Changes to legislation, technology and the economy can all affect current risks. Much changed in 2018 that impacted drivers and fleet operators- we’ve chosen four areas to focus on.
Driver hour legislation
A number of rules changed on 5 March 2018 that affected lorry, bus and coach drivers. Under the new rules, those that drive tired will be fined and traffic police can issue on-the-spot fines for offences committed in the last 28 days. Driver and Vehicle Standards Agency examiners can issue up to five drivers’ hours offences at a time- which means an individual could be fined up to £1,500 for a single check. These changes may see a rise in the number of fines for commercial drivers. However, the measures are designed to make our roads safer and reduce the 40% of sleep-related accidents involving commercial vehicles.
New MOT tests
In May, big changes came in regarding MOT tests. Test results are now categorised into dangerous, major and minor. These changes could make it more difficult for a vehicle to pass its MOT. If a vehicle receives a dangerous or a major fault, it will instantly fail, if it receives a minor fault it will pass, but the fault will be noted on the certificate, as advisories are now. Diesel particulate filters will now be included in the test for the first time and this could have huge ramifications for commercial drivers, as most commercial vehicles run on diesel.
Smart motorways (which used to be called managed motorways) are those that run over four lanes with gantry signs overhead. They provide real-time (variable) speed limits to better regulate the flow of traffic. The fourth lane can be opened and closed at the road operator’s discretion to relieve congestion further.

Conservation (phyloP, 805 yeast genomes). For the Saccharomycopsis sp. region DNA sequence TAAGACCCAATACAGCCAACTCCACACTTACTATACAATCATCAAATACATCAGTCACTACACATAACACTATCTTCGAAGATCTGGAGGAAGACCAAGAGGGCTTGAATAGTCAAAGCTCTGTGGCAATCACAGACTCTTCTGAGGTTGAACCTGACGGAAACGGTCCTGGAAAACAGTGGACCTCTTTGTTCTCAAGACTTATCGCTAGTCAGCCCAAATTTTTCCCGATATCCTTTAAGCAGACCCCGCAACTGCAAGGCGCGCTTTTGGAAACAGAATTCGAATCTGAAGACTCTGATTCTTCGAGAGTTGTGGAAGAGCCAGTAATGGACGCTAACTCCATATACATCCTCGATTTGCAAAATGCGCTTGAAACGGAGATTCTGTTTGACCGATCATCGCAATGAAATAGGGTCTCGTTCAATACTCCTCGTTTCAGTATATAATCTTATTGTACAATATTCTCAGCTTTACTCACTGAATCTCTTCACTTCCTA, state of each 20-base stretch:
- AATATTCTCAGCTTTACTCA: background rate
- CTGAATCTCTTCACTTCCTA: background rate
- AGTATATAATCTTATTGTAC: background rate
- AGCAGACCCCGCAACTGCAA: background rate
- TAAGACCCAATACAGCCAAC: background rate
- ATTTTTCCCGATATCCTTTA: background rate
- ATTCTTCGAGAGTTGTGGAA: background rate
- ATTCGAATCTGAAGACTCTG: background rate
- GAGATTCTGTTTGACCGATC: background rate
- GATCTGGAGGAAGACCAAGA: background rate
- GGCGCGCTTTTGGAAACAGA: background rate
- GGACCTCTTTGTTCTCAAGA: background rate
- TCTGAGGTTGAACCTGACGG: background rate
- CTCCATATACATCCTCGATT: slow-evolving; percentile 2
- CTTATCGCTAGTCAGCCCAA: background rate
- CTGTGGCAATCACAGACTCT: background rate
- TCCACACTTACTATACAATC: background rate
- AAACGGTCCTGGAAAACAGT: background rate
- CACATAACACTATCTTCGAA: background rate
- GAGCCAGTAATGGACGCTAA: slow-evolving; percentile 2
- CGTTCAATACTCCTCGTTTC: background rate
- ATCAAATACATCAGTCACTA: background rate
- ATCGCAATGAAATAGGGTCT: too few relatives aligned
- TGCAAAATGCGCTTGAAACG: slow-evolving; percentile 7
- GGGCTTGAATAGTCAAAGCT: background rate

A new law is coming in and applies to anyone who drives in a closed lane on a smart motorway. It is already illegal, but the new law carries a new fixed penalty for those driving in a closed lane.
Association of British Insurers, (ABI) data suggests theft volumes are again on the increase. The number of vehicles being stolen has gone up 30% since 2013. In 2013, 66,000 were stolen, that number rose to 86,000 in 2016 and the value of those stolen has been rising. Evidence suggests that vehicles are ‘stolen to order’ or high-value parts are stolen from them by exploiting newer perhaps weaker electronic locking systems, including circumventing the lock system.
The likelihood of manufacturers shifting to a ‘virtual key’ (like an app) is already a reality with Mercedes and Tesla. This developing technology that gives the driver convenience with key-less entry also brings additional security risks that can only be addressed by manufacturers.
Insurance companies might end up considering additional security requirements for vehicles fitted with this type of technology and brokers and customers need to be fully aware of any changes in practice.
Interested in finding out more information about the changes to the motor trade industry, then check out another of our blog posts for more information on predicting future motor risks.
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This article originally appeared on Allianz.